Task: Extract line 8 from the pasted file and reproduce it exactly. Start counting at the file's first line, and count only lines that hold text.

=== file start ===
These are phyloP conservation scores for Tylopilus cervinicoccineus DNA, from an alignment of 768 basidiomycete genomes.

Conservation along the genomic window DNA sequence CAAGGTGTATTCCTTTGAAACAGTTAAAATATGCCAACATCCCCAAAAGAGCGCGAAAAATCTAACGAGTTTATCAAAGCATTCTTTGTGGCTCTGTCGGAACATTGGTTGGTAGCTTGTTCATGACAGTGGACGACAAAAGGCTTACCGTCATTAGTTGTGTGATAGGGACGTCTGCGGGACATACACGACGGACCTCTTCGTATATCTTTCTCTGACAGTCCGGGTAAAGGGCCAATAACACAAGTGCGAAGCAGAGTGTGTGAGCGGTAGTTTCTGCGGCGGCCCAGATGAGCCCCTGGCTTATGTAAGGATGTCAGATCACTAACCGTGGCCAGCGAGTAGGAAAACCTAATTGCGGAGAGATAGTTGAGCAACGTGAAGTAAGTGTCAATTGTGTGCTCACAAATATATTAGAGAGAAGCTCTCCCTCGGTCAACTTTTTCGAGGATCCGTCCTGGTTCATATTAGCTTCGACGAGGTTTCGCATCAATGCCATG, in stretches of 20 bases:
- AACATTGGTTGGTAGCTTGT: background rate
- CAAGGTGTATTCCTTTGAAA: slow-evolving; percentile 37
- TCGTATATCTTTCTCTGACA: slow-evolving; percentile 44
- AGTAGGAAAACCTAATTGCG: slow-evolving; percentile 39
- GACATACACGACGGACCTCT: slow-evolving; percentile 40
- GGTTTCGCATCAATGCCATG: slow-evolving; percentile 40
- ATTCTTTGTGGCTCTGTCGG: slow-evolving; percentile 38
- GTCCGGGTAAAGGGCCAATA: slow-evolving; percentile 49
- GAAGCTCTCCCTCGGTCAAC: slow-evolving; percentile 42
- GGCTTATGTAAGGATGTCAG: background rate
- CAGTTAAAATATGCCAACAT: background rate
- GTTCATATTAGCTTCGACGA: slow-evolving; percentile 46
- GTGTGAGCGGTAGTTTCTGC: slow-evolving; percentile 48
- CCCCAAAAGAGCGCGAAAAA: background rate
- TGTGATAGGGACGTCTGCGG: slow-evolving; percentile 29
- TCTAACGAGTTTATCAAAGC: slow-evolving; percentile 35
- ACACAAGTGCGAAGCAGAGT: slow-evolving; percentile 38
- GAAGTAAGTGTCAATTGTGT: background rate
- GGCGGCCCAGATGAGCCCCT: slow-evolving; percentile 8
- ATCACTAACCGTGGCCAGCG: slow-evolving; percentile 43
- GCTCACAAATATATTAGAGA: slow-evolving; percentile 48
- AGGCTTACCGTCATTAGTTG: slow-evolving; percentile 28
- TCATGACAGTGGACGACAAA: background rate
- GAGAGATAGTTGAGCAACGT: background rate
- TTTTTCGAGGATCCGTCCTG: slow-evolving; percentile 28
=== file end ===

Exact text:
- GGTTTCGCATCAATGCCATG: slow-evolving; percentile 40